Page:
An Unabashed Love Affair With A Frothy Coconut Concoction
By Richard Boccato and Giuseppe Gonzalez of Painkiller, NYC
At Painkiller (www.painkillernyc.com), the Piña Colada is a drink that we hold very close to our hearts for myriad reasons. Suffice to say that cannot hide our reverence, our lack of objectivity, and quite honestly–our unalloyed affinity for this cocktail. Our love affair with the Piña Colada began long before we began our respective journeys behind the bar, but we can say with confidence that we were inspired to rediscover this frozen treasure when Giuseppe was invited to participate in the Grand Marnier/Navan “On the Fly” competition at the 2009 Tales of the Cocktail conference in New Orleans. The rules were simple: present the judges with a cocktail using the ingredients provided. Each contestant was presented with a secret grab bag of sorts, whose contents were handpicked by Jeffrey Morgenthaler. To most experienced bartenders this competition would have been a walk in the park had their grab bag contained the familiar lineup of ingredients that they work with on a daily basis at their respective bars.
Giuseppe reached into his bag and found that he didn’t have much to work with at all. He held in his hand a container of Funkin Piña Colada mix. That’s right, Piña Colada mix. This was going to be an arduous task to say the least–and the clock was ticking. He realized that if he was going to make an impression on the judges, he would have to go back to his roots. Cutty Sark and coconut water is a beloved combination on the island of Puerto Rico, where Giuseppe was raised. With his inspiration in mind, he prepared what would become the winning cocktail, a Scotch Piña Colada. Dale Degroff smiled when Giuseppe told him, “If I didn’t use the Piña Colada mix, my grandfather would have been very disappointed.”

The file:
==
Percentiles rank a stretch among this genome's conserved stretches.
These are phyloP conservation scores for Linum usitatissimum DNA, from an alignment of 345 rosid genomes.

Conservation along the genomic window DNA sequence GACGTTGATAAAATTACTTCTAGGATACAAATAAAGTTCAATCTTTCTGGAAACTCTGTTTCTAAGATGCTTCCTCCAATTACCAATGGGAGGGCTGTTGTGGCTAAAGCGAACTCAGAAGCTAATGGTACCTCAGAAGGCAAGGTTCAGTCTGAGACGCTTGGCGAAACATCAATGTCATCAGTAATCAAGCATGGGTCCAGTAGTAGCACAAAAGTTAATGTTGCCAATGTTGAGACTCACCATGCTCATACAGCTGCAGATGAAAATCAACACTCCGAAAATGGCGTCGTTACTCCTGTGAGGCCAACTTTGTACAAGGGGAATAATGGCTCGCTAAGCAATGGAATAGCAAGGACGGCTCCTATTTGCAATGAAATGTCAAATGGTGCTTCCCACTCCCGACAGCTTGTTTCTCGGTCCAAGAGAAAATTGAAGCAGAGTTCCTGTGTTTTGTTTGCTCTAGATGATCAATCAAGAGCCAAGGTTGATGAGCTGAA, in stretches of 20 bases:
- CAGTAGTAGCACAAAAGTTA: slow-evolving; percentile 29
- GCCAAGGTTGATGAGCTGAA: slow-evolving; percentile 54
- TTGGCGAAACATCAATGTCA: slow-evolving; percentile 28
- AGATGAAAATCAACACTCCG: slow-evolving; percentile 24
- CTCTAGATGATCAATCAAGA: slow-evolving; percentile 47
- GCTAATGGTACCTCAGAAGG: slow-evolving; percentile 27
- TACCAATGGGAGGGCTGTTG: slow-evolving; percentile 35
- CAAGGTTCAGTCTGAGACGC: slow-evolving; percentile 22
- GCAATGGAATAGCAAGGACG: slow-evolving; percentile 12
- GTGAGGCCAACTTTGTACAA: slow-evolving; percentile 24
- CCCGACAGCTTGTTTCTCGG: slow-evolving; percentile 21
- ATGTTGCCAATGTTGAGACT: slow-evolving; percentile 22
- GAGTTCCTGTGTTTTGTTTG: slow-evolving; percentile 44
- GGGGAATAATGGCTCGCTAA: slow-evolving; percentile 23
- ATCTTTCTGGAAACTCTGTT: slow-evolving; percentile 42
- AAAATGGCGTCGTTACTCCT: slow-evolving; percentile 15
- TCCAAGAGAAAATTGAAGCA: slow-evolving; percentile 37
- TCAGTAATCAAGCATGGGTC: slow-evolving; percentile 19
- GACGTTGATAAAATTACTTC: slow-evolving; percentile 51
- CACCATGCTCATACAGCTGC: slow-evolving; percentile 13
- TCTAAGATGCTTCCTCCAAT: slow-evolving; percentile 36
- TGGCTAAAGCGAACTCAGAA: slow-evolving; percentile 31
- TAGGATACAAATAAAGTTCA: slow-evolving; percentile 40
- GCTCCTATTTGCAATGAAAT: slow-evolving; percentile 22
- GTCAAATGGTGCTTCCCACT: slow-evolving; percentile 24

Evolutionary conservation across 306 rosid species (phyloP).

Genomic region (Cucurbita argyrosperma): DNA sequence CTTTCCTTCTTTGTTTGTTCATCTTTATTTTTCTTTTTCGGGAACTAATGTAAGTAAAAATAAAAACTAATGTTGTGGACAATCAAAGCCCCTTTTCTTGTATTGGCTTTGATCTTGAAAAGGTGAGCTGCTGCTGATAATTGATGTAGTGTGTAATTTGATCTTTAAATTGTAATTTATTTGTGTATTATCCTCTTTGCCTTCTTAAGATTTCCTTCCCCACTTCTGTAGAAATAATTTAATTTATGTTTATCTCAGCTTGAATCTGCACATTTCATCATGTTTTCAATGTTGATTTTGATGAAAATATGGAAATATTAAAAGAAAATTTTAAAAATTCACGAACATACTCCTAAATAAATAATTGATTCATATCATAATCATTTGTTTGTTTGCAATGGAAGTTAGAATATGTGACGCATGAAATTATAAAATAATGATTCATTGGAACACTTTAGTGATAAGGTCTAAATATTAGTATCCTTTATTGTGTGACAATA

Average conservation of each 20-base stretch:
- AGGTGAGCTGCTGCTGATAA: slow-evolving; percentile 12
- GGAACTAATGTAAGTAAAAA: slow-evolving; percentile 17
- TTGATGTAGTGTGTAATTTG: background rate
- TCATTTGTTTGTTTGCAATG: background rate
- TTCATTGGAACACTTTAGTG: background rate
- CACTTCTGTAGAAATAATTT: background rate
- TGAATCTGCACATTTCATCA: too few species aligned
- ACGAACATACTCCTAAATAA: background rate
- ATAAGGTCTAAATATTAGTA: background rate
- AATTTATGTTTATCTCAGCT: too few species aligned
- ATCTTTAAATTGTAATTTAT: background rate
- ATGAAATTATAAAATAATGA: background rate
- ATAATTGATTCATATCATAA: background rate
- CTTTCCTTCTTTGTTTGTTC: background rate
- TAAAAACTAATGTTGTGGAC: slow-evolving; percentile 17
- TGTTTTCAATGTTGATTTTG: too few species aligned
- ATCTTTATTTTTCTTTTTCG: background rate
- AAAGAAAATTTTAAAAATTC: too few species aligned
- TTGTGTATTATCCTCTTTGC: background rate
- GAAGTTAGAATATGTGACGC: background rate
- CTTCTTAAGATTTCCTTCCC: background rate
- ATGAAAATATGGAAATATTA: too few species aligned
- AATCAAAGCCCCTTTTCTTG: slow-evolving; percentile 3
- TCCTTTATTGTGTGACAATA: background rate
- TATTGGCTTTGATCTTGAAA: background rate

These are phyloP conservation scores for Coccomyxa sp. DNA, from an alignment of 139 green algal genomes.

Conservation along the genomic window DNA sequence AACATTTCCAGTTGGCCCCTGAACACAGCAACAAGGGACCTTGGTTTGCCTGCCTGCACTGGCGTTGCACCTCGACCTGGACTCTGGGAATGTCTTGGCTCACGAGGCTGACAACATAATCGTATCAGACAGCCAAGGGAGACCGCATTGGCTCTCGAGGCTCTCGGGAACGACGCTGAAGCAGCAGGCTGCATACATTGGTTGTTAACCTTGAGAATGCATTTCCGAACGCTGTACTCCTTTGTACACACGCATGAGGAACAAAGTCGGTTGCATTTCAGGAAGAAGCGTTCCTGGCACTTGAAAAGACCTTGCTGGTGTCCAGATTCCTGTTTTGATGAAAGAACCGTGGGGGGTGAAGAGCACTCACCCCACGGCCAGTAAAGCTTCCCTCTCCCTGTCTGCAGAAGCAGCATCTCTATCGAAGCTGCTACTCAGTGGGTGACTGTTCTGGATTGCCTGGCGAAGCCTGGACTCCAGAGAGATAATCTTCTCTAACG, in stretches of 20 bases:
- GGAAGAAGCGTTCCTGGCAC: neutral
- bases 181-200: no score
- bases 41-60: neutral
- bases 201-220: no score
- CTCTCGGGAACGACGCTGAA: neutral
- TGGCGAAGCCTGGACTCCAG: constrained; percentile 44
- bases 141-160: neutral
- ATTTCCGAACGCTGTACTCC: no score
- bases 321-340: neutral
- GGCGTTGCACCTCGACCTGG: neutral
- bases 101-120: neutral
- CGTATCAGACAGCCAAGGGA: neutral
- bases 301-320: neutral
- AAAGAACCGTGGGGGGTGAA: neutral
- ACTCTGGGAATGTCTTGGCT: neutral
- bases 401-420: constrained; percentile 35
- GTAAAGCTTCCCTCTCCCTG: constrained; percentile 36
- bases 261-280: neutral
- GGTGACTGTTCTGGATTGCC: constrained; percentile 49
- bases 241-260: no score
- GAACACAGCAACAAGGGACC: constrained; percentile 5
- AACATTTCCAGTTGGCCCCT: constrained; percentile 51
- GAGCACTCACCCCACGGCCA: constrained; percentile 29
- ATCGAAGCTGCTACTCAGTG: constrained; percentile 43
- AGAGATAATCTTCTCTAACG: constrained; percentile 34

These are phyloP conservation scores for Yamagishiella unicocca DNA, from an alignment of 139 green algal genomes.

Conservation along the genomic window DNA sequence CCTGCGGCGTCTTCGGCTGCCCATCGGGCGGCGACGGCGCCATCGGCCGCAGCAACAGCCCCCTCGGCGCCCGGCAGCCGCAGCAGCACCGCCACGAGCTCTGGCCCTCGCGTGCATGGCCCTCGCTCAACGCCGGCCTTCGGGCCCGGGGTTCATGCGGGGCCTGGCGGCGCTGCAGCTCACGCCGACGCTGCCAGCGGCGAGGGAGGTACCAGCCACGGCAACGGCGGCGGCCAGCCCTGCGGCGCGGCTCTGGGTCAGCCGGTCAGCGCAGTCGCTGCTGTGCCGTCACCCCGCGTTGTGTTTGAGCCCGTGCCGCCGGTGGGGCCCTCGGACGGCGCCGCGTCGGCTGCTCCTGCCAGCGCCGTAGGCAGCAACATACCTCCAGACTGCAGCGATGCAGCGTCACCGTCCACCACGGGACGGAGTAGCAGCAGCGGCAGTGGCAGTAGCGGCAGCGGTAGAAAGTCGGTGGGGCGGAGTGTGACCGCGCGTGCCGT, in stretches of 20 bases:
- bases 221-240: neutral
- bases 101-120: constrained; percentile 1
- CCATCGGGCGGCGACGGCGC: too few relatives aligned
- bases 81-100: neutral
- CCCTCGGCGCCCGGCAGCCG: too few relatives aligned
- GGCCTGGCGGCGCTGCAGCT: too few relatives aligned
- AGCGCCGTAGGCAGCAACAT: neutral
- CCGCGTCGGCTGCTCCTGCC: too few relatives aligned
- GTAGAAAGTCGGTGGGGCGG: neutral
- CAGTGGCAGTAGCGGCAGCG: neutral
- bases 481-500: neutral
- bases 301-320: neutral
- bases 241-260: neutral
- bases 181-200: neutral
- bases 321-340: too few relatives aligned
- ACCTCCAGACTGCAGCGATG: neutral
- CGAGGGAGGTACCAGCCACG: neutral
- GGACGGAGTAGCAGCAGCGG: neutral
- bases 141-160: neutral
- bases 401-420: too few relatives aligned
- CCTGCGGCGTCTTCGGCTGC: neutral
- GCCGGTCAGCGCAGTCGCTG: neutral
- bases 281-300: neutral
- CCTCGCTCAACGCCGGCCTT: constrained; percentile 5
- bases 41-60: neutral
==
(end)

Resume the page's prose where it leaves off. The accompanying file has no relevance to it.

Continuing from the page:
Despite Herculean efforts by the champions of our industry to herald and preserve the classic cocktail, many of us have grown weary of seeing these drinks made poorly by those who would take shortcuts by using inferior ingredients and mediocre techniques. The rediscovery and advancement of some of the methods used to master the service of pre and post-Prohibition era classics have opened our eyes to the fact that it is imperative that we revisit the past in order to improve our collective future behind the bar. That having been said, it would appear that we are now respectfully looking beyond the punch bowls and coupes of the saloons and speakeasies, where we cut our teeth, and looking towards the sandy shores Continue Reading…